(I have discovered that "I should save this to give to my sister who lives 15 hours away and we see maybe 2-3 times a year" is the same as "I will keep this and never do anything with it." Also, she probably has as little use for a collectible Mario toy and old crochet hooks as I do.)
Sometimes resources seem too good to let go of. A really good Asteroid card in Terraforming Mars might take an entire turn's resources to play, so you pay for it and hang on for that perfect turn to arrive. When I do that, I often find that by the time I'm in a good situation to play it, the board state has changed such that it isn't the great move I thought it would be!
Similarly, I bought a case of assorted Great Illustrated Classics books for the baby a few weeks ago. Brian and I both remember reading a bunch of GIC books, which, when we were pretty small, gave us a good working knowledge of a lot of classic literature. But now I have 15 assorted GIC books (bought at a steal from ebay!)... sitting in my living room... taking up space. We have no spare bookshelves right now. The baby is getting no joy from them. I am getting negative joy. I bet if I had waited eight years, I could have still gotten a lot of GIC books off the internet for a similar price. And now, what if in eight or ten years, the baby doesn't want to read these books? Or we have to move, and now I have an extra box of books to cart around that nobody really is currently attached to?
So Terraforming Mars taught me to not expend energy, money, time, etc., on items that are not worth something to me now. Fortunately, in TM, you can pitch cards bought by mistake and get some of your credits back. In real life, you can donate or trash things and get some of your space back.
3. A little organizational containment saves a lot of time
Like most modern board games, TM has a lot of pieces. It has a massive deck of several hundred cards, it has map tiles of four different types, it has resource cubes and player markers. When the game is over, there are two approaches to putting everything away: sweep everything into the box and shove the lid back on, or sort the pieces, like with like, into plastic baggies so that they're easier to locate for the next game.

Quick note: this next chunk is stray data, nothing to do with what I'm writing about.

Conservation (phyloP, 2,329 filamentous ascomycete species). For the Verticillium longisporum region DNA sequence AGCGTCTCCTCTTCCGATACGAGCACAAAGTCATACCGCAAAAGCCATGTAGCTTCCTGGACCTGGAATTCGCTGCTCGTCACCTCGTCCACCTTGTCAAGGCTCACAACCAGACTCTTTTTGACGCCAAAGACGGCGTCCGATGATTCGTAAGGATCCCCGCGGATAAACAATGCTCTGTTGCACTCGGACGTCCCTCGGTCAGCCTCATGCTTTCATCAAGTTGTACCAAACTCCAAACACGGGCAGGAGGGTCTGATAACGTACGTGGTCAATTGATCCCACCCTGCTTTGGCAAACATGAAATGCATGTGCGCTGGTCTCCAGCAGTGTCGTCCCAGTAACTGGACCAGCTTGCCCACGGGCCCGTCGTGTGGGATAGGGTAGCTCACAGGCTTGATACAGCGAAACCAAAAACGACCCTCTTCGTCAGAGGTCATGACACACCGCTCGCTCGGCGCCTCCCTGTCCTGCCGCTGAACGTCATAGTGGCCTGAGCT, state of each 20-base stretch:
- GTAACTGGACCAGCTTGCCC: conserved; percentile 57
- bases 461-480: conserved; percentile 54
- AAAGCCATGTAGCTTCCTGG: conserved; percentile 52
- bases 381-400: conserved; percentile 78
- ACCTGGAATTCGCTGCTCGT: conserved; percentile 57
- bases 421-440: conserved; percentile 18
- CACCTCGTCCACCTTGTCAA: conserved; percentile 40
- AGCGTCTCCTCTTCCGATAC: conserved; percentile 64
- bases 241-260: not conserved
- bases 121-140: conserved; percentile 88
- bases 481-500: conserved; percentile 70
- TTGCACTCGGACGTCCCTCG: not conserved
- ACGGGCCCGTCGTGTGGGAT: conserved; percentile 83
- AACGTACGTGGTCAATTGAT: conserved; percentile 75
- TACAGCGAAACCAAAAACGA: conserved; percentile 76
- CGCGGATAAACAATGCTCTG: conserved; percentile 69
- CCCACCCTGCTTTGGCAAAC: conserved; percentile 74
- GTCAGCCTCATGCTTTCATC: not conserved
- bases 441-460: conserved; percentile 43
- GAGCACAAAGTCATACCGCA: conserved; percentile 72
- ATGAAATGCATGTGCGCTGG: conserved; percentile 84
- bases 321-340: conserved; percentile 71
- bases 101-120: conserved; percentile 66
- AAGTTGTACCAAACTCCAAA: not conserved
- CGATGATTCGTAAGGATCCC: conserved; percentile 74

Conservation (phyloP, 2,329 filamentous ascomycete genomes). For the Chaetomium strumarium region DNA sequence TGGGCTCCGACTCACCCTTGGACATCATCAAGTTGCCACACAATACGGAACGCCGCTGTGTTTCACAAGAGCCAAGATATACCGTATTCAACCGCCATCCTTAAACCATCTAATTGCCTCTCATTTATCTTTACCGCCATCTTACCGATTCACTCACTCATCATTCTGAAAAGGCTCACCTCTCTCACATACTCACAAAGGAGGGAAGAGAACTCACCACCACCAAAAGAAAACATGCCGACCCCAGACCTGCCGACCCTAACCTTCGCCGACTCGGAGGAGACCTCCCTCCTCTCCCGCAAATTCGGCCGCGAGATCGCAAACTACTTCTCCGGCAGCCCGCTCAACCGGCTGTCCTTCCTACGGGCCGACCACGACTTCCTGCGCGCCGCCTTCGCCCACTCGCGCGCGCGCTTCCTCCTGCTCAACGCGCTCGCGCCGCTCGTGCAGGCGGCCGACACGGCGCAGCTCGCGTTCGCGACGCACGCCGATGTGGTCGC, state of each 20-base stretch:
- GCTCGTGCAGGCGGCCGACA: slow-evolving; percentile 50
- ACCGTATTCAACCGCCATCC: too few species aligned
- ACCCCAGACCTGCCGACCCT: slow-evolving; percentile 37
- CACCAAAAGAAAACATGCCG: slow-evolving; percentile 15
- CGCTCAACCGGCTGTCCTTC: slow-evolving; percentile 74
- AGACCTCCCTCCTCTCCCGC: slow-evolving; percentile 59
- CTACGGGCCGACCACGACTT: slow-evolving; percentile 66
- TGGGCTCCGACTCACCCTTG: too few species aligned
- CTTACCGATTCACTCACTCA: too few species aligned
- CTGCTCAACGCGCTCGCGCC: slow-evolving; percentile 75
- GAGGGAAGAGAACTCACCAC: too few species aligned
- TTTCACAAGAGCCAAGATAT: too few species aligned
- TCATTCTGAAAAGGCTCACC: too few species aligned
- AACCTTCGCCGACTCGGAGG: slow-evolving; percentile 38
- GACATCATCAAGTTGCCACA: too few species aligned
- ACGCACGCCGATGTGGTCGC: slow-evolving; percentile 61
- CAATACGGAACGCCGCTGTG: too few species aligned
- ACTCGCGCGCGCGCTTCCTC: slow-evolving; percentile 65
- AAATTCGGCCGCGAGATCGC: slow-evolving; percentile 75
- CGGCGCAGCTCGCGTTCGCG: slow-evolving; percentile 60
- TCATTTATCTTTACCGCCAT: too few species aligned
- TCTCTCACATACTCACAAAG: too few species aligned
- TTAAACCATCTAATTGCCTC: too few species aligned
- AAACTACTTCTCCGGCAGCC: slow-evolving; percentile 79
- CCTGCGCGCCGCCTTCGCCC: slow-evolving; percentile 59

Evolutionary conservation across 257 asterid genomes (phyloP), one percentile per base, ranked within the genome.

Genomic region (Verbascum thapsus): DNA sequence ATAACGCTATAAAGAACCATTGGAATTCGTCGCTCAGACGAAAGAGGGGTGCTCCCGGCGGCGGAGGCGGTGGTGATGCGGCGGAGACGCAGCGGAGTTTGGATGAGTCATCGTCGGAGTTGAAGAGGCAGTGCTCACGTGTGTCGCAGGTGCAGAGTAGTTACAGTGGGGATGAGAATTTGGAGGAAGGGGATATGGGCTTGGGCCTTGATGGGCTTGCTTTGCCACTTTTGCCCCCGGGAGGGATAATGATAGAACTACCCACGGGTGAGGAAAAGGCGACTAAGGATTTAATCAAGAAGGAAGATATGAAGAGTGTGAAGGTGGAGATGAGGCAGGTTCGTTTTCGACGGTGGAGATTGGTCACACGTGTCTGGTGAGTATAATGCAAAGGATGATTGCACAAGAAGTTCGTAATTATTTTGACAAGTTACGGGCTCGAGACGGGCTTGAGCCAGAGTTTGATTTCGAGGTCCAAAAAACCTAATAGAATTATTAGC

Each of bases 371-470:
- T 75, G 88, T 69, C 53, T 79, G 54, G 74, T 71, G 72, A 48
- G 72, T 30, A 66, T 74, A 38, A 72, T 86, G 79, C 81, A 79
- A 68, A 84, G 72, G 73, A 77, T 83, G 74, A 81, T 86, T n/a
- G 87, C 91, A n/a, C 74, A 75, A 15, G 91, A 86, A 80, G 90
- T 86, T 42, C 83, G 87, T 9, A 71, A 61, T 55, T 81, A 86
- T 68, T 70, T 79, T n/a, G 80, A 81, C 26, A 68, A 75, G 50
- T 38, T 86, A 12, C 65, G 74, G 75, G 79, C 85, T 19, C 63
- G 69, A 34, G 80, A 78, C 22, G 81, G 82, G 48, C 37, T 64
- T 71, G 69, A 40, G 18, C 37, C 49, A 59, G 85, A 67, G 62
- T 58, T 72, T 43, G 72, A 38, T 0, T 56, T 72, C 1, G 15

Similarly, having containers for types of things saves time when I'm cleaning. I have a basket on my dresser that I really should be using to contain my jewelry and make-up. (Yes, I have jewelry and make-up, but I rarely wear it because I can never find it!) There's a shoebox on the floor of our bedroom full of medication. (The shoebox should be somewhere more secure and out of the way, yes, but when my husband needed some cough syrup he knew exactly where it was.) We've put a catch-all bowl on the kitchen counter, which is not particularly tidy but it has saved us a ton of counter space because everything in it used to be spread out over the available flat spaces.
TM taught me that taking the time to make containers for alike things, and to put them back in those containers when I'm done with them, makes actually using my house and my board game a lot easier.
I'm sure I can derive more organizing and decluttering principles from Terraforming Mars, but I have procrastinated long enough now. ^_^